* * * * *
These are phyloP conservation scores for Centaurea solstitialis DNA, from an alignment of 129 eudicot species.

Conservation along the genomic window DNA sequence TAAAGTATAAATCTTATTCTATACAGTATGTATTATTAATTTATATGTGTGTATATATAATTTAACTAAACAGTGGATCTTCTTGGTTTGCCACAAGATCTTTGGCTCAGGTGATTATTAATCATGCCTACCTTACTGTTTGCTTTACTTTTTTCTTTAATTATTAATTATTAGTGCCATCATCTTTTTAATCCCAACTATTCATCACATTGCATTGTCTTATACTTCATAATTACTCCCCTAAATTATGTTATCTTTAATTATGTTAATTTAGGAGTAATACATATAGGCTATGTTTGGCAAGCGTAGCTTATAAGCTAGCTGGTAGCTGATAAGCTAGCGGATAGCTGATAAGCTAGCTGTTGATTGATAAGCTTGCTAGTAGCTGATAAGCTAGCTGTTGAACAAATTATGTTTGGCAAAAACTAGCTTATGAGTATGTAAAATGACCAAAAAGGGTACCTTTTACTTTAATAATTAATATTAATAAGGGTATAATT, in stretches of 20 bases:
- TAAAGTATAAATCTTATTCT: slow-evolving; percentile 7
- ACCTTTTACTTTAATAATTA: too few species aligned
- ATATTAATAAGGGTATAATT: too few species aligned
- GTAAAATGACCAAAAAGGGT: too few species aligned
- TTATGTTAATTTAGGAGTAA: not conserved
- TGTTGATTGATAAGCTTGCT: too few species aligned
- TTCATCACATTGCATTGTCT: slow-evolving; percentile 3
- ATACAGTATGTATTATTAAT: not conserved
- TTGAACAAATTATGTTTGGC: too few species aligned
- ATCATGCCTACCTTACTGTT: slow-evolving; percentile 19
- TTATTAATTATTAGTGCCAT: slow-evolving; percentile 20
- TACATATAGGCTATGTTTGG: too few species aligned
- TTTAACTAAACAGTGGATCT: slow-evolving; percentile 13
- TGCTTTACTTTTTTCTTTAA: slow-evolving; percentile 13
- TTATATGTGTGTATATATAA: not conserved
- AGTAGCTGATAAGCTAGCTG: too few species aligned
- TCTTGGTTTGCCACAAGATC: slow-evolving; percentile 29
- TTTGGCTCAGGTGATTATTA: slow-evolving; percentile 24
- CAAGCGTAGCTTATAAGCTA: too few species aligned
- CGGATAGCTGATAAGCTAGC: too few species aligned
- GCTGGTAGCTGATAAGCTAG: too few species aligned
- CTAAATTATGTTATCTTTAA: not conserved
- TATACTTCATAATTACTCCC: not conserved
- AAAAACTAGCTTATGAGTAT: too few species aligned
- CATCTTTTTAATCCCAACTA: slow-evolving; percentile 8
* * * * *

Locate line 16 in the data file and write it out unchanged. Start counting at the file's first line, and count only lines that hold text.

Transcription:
- TGCTTTACTTTTTTCTTTAA: slow-evolving; percentile 13